SPLIT TYPE AIR CONDITIONING
The word ‘Split’ just describes the the indoor unit in relation to the outdoor unit.
The Split System
A Split, or Single Split System as it’s sometimes called, just means that there is one indoor unit connected to one outdoor unit by copper pipe work and electrical cabling etc. The two units themselves are physically ‘Split’ apart from each other.
The opposite to a Split is a self contained system or portable type air conditioning unit where all the workings, mainly the condenser and evaporator, are contained within the same unit.
Splits are probably the most common types of system and are the perfect solution for a single room or area that needs air conditioning.
The Twin Split System
A Twin Split System, as you’ve probably guessed, is TWO indoor units running off one outdoor unit.
The outdoor unit has one refrigerant circuit and one set of pipe work that goes off towards the indoor units then ‘T’ees off to each unit. The units are ‘twinned’ together on the same refrigeration pipe work.
The benefits of a Twin Split System are that you can cover a larger indoor area but still only have one outdoor unit, and for the main run, only one set of pipe work. Twin Splits are usually found in big rooms, like an open plan office, where both indoor units are doing the same thing in the same room. They have one shared remote control which controls both units simultaneously. They work together as a single system.
The main drawback of a Twin Split System is that you can’t control each indoor unit individually. They’re both either on or off and they are both set to the same temperature and both run in the same mode (heating or cooling). This is fine and just what you want in one big room, but not ideal if you want them in two different rooms.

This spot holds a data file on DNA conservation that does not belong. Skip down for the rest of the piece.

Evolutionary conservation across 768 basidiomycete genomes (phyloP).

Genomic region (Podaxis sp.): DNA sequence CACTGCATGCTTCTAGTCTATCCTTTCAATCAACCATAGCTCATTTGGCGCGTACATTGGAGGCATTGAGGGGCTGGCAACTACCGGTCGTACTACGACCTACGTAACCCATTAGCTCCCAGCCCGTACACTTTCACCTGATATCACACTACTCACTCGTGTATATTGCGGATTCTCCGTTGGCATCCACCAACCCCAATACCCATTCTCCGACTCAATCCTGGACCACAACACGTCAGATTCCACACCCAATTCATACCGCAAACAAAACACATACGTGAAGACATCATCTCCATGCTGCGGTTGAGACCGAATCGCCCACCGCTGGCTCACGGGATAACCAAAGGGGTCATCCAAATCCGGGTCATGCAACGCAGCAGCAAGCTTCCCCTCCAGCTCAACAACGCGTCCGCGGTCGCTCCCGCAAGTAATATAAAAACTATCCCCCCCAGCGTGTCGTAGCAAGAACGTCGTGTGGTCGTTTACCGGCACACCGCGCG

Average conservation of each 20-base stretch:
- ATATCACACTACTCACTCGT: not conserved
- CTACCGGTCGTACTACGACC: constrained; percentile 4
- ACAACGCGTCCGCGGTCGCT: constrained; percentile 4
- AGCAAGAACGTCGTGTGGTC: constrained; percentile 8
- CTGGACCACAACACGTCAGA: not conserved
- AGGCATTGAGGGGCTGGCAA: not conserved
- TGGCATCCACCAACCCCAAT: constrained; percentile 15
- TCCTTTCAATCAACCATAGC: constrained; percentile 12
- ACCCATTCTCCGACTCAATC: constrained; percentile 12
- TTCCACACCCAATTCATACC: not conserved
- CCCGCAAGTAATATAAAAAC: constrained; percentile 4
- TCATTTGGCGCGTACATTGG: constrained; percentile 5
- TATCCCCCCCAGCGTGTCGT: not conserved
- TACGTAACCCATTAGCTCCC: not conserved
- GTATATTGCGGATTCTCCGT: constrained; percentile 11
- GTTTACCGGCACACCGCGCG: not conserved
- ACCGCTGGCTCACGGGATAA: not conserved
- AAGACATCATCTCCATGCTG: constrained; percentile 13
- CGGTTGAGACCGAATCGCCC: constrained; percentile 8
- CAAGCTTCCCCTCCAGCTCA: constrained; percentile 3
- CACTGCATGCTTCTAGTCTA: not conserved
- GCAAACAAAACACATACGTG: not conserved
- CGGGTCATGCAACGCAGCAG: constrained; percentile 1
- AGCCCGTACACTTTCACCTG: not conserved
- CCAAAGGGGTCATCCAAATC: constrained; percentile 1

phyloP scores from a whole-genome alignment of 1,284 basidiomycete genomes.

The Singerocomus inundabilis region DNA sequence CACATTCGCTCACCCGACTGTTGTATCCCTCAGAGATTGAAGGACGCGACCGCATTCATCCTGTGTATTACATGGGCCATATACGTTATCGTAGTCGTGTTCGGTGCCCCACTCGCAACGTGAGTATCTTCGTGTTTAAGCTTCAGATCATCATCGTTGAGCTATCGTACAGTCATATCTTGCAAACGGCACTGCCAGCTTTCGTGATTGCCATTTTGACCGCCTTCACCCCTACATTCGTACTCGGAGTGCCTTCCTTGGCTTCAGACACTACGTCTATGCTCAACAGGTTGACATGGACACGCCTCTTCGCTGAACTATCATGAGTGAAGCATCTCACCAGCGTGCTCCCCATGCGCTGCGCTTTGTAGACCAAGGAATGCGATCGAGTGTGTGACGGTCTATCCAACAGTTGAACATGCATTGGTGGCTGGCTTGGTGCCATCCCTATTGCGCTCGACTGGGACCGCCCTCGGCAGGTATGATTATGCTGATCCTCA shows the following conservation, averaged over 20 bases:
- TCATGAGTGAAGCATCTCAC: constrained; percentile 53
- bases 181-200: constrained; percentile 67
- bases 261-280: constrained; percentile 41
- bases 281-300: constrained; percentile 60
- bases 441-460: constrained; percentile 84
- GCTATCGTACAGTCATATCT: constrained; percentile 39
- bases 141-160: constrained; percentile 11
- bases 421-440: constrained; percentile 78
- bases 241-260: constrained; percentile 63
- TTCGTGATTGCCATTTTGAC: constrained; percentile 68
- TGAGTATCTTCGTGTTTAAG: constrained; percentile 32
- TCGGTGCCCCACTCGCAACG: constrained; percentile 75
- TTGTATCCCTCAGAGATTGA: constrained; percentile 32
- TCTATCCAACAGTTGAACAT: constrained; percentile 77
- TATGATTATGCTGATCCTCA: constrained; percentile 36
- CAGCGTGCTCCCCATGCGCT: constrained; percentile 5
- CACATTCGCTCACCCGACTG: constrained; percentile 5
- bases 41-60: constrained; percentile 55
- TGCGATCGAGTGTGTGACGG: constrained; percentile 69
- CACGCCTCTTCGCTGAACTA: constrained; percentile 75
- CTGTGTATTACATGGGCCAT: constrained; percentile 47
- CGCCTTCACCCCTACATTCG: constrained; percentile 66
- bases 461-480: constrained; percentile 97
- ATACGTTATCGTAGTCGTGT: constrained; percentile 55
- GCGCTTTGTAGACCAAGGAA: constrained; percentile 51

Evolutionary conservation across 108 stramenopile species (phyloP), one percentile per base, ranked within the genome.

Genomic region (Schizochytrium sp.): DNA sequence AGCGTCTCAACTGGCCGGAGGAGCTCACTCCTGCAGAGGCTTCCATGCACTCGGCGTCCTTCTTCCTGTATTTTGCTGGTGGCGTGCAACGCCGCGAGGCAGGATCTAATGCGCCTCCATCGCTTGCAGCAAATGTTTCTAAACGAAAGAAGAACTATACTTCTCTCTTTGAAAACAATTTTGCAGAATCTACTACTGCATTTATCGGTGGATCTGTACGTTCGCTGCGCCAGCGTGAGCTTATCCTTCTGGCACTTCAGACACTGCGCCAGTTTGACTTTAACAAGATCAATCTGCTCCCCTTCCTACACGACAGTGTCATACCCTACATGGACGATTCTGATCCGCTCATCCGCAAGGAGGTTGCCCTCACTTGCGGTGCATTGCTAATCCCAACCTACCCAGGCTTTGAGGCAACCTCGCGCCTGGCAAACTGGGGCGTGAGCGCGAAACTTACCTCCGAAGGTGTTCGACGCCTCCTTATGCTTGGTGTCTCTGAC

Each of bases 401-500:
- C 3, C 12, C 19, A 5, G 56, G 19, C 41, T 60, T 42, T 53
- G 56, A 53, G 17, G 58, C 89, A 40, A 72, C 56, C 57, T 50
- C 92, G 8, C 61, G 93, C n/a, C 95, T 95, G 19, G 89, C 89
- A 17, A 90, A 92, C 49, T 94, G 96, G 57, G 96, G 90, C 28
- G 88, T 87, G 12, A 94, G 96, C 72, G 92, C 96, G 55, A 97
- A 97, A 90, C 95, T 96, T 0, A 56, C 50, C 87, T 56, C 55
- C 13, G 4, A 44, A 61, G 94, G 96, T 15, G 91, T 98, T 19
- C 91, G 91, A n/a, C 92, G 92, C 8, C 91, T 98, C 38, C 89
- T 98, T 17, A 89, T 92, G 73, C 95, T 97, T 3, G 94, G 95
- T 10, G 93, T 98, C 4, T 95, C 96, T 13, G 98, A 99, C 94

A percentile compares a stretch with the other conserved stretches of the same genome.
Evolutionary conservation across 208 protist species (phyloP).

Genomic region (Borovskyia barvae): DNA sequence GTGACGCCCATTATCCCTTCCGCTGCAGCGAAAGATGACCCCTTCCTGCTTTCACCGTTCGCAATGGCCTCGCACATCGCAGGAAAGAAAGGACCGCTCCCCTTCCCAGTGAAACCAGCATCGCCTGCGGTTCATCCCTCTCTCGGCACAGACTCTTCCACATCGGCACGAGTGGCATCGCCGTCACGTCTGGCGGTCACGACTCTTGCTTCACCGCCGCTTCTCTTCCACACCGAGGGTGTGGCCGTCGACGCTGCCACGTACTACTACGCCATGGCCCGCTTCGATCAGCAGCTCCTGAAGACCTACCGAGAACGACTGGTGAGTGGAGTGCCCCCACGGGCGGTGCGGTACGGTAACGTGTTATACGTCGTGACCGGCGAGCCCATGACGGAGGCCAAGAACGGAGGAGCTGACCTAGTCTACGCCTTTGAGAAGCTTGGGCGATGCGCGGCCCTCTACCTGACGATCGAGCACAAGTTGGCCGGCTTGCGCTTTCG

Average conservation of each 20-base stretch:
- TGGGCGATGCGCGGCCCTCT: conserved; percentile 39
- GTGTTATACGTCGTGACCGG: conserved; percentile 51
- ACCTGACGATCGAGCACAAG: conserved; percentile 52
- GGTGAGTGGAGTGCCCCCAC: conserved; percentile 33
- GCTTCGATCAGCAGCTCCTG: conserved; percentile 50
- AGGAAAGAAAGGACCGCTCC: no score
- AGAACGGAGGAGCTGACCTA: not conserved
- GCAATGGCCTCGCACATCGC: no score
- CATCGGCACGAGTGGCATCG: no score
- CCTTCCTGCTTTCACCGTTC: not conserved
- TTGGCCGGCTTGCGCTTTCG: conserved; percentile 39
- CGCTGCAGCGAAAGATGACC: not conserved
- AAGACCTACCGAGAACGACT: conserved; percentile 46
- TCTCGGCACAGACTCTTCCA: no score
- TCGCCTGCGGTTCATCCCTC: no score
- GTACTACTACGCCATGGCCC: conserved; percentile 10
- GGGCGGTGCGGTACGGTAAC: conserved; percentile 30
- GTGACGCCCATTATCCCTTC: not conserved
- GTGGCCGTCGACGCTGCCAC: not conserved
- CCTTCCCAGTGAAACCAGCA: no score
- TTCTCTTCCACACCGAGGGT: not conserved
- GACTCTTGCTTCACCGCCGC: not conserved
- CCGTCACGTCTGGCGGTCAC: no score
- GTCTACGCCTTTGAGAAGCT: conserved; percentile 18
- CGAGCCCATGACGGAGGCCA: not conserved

The Multi Split System
A Multi Split System is slightly different to a twin split in that the outdoor condensing unit has multiple sets of refrigerant circuits and multiple sets of pipe work that go off towards each individual indoor unit.
The benefits of a Multi Split System are that you can have several indoor units running off one outdoor unit AND, unlike a twin split, each indoor unit has it’s own remote control and is independently controllable from all the other units (to a degree – keep reading).
A Multi Split can run up to five indoor units, though three is most common.
The main drawback of the Multi Split is that each indoor unit needs a full set of pipe work and cabling from the outdoor unit to each indoor unit. If you’re running 5 indoor units that’s 10 individual copper pipes running around your building.
The only other minor drawback with this type of system is that all the indoor units must be in the same mode, either heating OR cooling. Each individual indoor unit can be turned on and off, have its own fan speed and temperature setting, all independent of what any of the other units are set at, but you can’t have one set to cooling and another set to heating. Not a situation that arises often, but one to be aware of.
A System for each Scenario.
So as you can see, all the different types of air conditioning splits, with their associated pro’s & con’s, have their own specialist features which are best suited to differing scenarios.
These different benefits often work well when paired together throughout a building.
For instance, an office with an open plan area, several smaller offices and a computer server room (a very common setup in reality) could have a single split in its server room keeping the electronics cool, a twin split in the open plan office with two indoor units working in unison to cover the larger area, and a multi split system for each of the smaller individual offices. The perfect combination of all 3 system types.
The VRF System – Also known as a VRV.
Once your air conditioning requirements go from a few units to many units, big offices, entire floors, multi storey buildings etc, we move in to the realms of VRF (Variable Refrigerant Flow) or VRV (Variable Refrigerant Volume) systems – essentially the same thing just different trade names – which work like a combination of a Twin Split and a Mutli Split.
Like a Twin Split, they have just one main set of pipe work going from the big outdoor unit to inside the building. Once inside the building, these pipes go to a BC (branch controller) box from where a set of pipes goes to each individual indoor unit – like the Multi Split system.
VRF systems come in two main types – 2 pipe & 3 pipe.
In a 2 pipe system, like a Multi Split, each individual indoor unit has its own remote to control on, off, temperature etc, but all units will be in the same mode – either heating or cooling.
In a 3 pipe system, like a Single Split, each individual indoor unit is fully independent of any other and one can be in cooling mode while another is in heating mode.